What cuts do you get out of a hind quarter?

What cuts do you get out of a hind quarter?

The major wholesale cuts fabricated from the forequarter are the chuck, brisket, foreshank, rib, and shortplate. The hindquarter produces the short loin, sirloin, rump, round, and flank.

What meat cuts do you get from the hind quarter of a beef?

Hind Quarter can be cut into the following: Round Steak, Sirloin Steak, Rump Roast, T-Bone Steak, Shank, Soup Bone, Ground Beef, Ground Chuck, and more.

How much meat do you get from a hind quarter?

Avg hanging weight, 84kg (185lb). You pay on hanging weight of the hind quarter. When we cut and wrap your meat as per your specifications, about 30% of the hanging weight is lost to bones, trim and waste i.e. your net meat weight is approximately 70% of hanging weight, depending on the animal.

What is a good price for a quarter of beef?

The average price of a Quarter Beef averages $700 based on an average-sized beef. Your cost may vary based on the weight of your beef.

How much freezer space do I need for a quarter cow?

How much freezer space will my beef take? For a quarter share (85 pounds of meat), you’ll want to have 4 cubic feet. And for a Side (half), around 8 cubic feet. A whole cow will need 16 cubic feet.

How many pounds of beef are in a hind quarter?

On average a quarter of beef weighs about 187 pounds (hanging weight) so the final weight, after processing, would be about 130 lbs (estimated). During processing, this “yield loss” occurs in 2 ways. About 4% is water weight lost during the 10-14 day period that the carcass is hung (or “cured”).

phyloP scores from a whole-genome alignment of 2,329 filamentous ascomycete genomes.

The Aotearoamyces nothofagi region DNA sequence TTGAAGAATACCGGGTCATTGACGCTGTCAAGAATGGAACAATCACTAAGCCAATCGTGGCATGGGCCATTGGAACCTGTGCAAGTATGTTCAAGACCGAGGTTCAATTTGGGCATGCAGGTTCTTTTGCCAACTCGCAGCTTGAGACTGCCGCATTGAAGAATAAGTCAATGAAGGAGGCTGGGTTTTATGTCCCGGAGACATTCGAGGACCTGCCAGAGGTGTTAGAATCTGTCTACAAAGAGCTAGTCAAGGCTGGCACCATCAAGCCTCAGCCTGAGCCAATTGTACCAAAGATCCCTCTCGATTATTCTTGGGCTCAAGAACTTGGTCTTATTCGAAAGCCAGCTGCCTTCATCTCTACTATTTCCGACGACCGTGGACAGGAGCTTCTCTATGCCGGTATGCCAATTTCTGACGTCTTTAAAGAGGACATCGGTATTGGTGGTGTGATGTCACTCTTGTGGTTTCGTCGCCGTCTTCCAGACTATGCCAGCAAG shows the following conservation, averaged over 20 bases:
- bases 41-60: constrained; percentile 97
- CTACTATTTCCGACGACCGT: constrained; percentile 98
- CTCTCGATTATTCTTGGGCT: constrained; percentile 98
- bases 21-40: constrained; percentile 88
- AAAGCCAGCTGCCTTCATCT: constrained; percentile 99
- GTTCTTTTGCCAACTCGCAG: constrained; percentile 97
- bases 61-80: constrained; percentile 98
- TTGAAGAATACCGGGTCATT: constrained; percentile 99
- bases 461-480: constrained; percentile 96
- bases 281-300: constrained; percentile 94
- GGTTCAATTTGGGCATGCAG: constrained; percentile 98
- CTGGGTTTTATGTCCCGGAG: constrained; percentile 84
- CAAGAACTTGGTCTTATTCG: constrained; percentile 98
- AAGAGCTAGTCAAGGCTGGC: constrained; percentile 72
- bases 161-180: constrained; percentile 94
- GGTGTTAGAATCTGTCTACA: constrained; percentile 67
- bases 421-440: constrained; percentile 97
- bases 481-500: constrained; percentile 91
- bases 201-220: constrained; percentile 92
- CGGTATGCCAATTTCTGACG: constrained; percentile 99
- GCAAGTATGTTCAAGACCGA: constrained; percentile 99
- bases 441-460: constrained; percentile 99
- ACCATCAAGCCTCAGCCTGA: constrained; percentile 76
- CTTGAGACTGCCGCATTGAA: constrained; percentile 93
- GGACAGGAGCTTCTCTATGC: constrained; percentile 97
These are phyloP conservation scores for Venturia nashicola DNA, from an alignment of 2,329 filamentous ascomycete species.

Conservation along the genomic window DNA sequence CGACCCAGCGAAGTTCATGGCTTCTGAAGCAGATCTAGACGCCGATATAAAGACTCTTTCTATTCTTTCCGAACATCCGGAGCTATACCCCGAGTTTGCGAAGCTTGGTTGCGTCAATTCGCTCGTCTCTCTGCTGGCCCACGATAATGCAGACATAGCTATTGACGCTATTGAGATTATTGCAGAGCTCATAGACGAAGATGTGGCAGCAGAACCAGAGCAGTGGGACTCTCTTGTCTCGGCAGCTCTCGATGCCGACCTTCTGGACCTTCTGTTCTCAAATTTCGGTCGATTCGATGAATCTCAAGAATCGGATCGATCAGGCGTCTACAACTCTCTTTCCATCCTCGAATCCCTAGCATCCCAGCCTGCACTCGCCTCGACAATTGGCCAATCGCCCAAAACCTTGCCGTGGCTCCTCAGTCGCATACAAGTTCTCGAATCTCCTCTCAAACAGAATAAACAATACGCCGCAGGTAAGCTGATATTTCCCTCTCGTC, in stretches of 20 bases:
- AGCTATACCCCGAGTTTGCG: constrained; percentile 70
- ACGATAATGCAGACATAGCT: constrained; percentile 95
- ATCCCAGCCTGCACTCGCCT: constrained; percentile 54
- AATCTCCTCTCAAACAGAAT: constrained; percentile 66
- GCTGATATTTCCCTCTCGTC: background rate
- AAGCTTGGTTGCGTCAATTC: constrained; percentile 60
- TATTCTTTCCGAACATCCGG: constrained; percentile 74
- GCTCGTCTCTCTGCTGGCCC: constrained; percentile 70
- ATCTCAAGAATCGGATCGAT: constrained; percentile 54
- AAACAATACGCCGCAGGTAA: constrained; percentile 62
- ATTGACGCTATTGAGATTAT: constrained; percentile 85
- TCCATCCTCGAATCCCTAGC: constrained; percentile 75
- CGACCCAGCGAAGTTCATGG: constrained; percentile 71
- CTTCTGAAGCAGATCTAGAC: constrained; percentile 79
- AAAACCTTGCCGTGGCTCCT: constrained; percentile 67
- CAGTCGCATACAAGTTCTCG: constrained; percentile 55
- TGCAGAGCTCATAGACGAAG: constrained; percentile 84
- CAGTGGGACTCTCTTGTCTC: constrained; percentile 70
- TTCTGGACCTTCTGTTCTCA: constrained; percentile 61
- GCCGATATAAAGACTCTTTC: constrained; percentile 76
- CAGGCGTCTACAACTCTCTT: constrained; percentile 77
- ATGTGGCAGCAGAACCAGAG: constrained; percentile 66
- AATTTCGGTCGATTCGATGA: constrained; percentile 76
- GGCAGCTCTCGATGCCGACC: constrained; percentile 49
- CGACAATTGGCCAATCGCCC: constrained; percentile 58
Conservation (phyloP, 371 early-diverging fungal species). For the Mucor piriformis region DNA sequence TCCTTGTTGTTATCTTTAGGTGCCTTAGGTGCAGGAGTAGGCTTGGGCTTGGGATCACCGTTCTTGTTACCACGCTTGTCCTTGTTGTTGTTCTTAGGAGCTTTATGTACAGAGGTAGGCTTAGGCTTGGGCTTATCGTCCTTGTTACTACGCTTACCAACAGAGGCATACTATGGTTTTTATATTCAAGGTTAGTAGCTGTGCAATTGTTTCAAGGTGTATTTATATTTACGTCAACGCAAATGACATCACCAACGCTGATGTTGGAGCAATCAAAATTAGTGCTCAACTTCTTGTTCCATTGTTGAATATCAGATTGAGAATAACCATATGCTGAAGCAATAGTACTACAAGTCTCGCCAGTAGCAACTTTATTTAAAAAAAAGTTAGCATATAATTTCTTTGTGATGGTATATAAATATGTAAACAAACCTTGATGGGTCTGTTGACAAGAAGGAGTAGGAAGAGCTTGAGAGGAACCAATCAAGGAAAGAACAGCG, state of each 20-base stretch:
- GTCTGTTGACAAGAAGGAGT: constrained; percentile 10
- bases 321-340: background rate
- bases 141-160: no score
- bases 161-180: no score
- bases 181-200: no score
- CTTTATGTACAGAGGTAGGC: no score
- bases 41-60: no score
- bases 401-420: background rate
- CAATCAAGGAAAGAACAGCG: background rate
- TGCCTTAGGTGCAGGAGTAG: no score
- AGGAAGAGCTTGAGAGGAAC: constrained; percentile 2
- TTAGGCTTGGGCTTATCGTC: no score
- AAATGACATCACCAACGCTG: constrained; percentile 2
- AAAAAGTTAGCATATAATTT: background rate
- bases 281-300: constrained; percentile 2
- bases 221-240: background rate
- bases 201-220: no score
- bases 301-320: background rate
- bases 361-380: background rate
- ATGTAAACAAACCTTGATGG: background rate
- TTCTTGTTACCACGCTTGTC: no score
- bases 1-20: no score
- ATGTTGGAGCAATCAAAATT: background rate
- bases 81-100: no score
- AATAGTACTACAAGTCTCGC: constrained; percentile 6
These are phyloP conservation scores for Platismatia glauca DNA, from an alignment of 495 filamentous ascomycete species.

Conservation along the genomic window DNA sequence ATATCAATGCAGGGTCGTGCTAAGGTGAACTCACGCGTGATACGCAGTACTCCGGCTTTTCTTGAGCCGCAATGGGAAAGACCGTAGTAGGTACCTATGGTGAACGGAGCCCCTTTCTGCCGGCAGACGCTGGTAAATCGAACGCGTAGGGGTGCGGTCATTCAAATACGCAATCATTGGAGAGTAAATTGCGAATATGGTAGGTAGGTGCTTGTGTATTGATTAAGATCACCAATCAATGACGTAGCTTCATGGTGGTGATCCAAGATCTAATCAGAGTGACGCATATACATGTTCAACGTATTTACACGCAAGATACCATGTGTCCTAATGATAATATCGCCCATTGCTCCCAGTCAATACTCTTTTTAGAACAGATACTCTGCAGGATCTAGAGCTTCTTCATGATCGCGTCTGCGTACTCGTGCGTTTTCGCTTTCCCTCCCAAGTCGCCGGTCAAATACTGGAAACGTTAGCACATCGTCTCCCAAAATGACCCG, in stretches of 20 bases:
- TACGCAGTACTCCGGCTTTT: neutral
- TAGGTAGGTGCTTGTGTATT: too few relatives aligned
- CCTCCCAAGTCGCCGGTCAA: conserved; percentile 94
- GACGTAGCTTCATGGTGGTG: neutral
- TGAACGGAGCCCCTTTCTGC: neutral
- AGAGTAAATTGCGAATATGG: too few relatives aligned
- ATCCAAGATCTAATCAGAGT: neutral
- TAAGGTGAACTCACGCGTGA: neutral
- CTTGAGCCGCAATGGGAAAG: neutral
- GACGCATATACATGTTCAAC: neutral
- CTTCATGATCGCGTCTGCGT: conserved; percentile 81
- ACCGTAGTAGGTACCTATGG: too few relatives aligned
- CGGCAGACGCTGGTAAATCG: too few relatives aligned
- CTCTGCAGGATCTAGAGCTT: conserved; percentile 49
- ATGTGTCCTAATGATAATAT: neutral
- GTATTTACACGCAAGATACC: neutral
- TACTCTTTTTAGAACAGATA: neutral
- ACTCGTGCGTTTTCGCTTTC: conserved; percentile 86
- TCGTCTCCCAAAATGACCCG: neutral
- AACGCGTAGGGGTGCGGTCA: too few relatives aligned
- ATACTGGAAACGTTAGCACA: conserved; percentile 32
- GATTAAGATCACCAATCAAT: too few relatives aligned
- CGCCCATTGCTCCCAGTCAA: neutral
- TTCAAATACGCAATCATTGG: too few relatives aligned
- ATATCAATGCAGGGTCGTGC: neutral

How much does a 1/4 side of beef cost?

A quarter beef will have a total cost of $1100 to $1250 and will yield between 110-130 pounds of beef. A quarter beef will generally use 4 cubic feet of freezer space. The price is an all included $5.55 per pound on the hanging weight with the average hanging weight being between 200 and 225 pounds.

How much should I pay for a quarter beef?

Is it worth buying a 1/4 cow?

That’s $0.76 more per pound when you go with a quarter cow. If you can’t afford a whole or half cow (or you don’t think you’ll eat that much meat), the price is still better than grocery store prices overall. But if you’re looking for the absolute most bang for your buck, avoid the quarter cow.

Can you eat meat right after slaughter?

Meat is not ready to be eaten right after slaughter. It needs time to become tender, which happens as connective tissues within the muscle break down. Aging is that breakdown process. The ideal aging period is 21 to 24 days.